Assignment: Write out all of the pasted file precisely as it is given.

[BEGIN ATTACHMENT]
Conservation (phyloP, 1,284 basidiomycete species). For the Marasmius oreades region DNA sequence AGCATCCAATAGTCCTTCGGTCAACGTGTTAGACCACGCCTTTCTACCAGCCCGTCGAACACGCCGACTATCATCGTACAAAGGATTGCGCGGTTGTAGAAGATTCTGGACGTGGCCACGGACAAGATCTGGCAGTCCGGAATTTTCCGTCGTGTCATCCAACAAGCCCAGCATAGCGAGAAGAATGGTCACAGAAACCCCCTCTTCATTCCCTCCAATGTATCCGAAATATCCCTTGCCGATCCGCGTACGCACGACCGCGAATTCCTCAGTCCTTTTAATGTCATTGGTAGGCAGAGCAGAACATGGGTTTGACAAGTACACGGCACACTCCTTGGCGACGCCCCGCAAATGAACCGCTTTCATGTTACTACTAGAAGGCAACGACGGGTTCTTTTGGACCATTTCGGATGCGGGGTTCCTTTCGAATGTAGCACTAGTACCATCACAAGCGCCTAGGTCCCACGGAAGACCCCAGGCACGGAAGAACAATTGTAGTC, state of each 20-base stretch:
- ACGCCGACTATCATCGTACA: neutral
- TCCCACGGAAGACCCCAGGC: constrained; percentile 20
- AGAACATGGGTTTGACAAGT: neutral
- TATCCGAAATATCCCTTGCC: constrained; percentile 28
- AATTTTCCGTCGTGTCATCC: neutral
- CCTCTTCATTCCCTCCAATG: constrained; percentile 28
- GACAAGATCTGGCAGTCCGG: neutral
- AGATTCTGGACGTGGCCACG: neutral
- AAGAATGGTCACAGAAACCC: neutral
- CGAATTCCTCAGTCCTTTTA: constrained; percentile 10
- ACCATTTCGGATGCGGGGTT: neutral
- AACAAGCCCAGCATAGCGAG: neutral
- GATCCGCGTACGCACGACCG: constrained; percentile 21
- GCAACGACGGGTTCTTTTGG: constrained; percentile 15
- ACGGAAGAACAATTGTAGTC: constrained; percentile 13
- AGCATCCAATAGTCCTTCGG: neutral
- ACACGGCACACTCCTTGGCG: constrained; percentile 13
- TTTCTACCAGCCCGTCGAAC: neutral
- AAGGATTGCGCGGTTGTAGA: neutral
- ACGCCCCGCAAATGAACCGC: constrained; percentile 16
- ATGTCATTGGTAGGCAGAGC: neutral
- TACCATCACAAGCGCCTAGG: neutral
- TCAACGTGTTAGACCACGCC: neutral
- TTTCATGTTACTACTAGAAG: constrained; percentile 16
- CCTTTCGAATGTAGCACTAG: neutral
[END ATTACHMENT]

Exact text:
Conservation (phyloP, 1,284 basidiomycete species). For the Marasmius oreades region DNA sequence AGCATCCAATAGTCCTTCGGTCAACGTGTTAGACCACGCCTTTCTACCAGCCCGTCGAACACGCCGACTATCATCGTACAAAGGATTGCGCGGTTGTAGAAGATTCTGGACGTGGCCACGGACAAGATCTGGCAGTCCGGAATTTTCCGTCGTGTCATCCAACAAGCCCAGCATAGCGAGAAGAATGGTCACAGAAACCCCCTCTTCATTCCCTCCAATGTATCCGAAATATCCCTTGCCGATCCGCGTACGCACGACCGCGAATTCCTCAGTCCTTTTAATGTCATTGGTAGGCAGAGCAGAACATGGGTTTGACAAGTACACGGCACACTCCTTGGCGACGCCCCGCAAATGAACCGCTTTCATGTTACTACTAGAAGGCAACGACGGGTTCTTTTGGACCATTTCGGATGCGGGGTTCCTTTCGAATGTAGCACTAGTACCATCACAAGCGCCTAGGTCCCACGGAAGACCCCAGGCACGGAAGAACAATTGTAGTC, state of each 20-base stretch:
- ACGCCGACTATCATCGTACA: neutral
- TCCCACGGAAGACCCCAGGC: constrained; percentile 20
- AGAACATGGGTTTGACAAGT: neutral
- TATCCGAAATATCCCTTGCC: constrained; percentile 28
- AATTTTCCGTCGTGTCATCC: neutral
- CCTCTTCATTCCCTCCAATG: constrained; percentile 28
- GACAAGATCTGGCAGTCCGG: neutral
- AGATTCTGGACGTGGCCACG: neutral
- AAGAATGGTCACAGAAACCC: neutral
- CGAATTCCTCAGTCCTTTTA: constrained; percentile 10
- ACCATTTCGGATGCGGGGTT: neutral
- AACAAGCCCAGCATAGCGAG: neutral
- GATCCGCGTACGCACGACCG: constrained; percentile 21
- GCAACGACGGGTTCTTTTGG: constrained; percentile 15
- ACGGAAGAACAATTGTAGTC: constrained; percentile 13
- AGCATCCAATAGTCCTTCGG: neutral
- ACACGGCACACTCCTTGGCG: constrained; percentile 13
- TTTCTACCAGCCCGTCGAAC: neutral
- AAGGATTGCGCGGTTGTAGA: neutral
- ACGCCCCGCAAATGAACCGC: constrained; percentile 16
- ATGTCATTGGTAGGCAGAGC: neutral
- TACCATCACAAGCGCCTAGG: neutral
- TCAACGTGTTAGACCACGCC: neutral
- TTTCATGTTACTACTAGAAG: constrained; percentile 16
- CCTTTCGAATGTAGCACTAG: neutral